independent– A large earthquake off the coast of south-central Chile in 1737 may have caused a “substantial”, previously unrecorded tsunami, according to a new study that calls for geological and historical records to be considered in tandem when predicting future tsunami risk for a region.
Usually, tsunami hazard assessment in several parts of the world is calculated based on historic records of flooding along particular coastlines, with the frequency of past tsunami occurrence used to predict the potential future risk, explains Emma Hocking, a co-author of the new study, from Northumbria University in the UK.
The research, published in the journal Communications Earth and Environment on Friday, suggests that such historical instances may be improperly recorded due to circumstances such as social unrest or other crises during the time.
“Assessing tsunami hazards commonly relies on historical accounts of past inundations, but such chronicles may be biased by temporal gaps due to historical circumstances,” the scientists wrote in the study.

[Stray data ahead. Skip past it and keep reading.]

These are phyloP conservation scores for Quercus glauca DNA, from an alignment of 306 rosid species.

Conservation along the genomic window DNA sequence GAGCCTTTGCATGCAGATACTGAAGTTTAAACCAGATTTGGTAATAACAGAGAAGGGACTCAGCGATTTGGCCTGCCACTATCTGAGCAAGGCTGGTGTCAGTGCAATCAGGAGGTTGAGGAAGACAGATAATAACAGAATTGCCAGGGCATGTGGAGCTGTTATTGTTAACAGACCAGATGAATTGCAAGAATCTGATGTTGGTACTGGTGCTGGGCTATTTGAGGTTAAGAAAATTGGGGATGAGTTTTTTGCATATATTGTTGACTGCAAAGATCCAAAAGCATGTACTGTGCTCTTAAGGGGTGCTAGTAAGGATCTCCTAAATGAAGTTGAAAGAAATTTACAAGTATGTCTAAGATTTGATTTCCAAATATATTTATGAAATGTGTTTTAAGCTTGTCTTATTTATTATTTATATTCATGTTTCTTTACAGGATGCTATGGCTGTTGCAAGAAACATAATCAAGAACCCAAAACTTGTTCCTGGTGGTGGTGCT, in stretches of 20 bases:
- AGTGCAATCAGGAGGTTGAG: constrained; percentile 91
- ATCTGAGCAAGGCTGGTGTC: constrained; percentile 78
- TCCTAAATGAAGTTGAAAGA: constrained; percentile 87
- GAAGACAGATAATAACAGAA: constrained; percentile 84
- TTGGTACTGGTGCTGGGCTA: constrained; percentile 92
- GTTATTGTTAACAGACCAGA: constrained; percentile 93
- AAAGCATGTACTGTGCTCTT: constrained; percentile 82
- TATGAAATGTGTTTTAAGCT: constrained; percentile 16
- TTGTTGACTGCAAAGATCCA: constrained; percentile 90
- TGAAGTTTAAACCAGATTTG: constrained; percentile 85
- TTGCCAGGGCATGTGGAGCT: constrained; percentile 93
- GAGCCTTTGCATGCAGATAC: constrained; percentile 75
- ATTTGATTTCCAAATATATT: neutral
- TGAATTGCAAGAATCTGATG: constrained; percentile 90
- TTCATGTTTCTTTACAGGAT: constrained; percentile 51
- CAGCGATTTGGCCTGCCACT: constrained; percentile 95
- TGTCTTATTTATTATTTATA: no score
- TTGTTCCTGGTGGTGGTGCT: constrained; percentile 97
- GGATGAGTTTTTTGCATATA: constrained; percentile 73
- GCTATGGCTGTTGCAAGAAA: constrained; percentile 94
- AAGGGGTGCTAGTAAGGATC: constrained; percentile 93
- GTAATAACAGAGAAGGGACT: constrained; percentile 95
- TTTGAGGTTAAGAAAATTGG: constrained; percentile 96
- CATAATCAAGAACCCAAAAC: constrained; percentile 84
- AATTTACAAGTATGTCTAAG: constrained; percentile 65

While historical records have indicated that there was an earthquake in this part of Chile in 1737, there was no evidence until now that it generated a tsunami.
In the research, scientists assessed 130 sediment cores dating to this time and found widespread sandy layers that closely resemble deposits made by tsunami waves.
The scientists also found a mixture of marine and freshwater algae species in the sediment cores, as well as evidence of land subsidence, meaning they could rule out storms, river flooding, or a distantly generated tsunami as the cause of these sand deposits.
Until now, researchers believed tsunami-causing earthquakes had occurred in this part of Chile three times since the 1570s, including after the magnitude 9.5 earthquake of 1960.
But the new discovery suggests that tsunamis may have struck the Chilean coast more frequently than previously believed.
Researchers said the average time between historical tsunami occurrences in the region could be reduced, to an average of 130 years, instead of the large tidal waves recurring once every 280 years.
They argued that geological and historical records should be considered in tandem when predicting future tsunami risk, adding that past records alone may not provide a complete picture of their occurrence pattern.
“The implication of this is that tsunamis have occurred more often than we previously believed, and we therefore suggest that the use of historic records alone may give miscalculations,” Dr Hocking said.
“Geological evidence is essential for verifying and supplementing historical records to obtain robust long-term patterns to inform seismic and tsunami hazard assessment,” she added.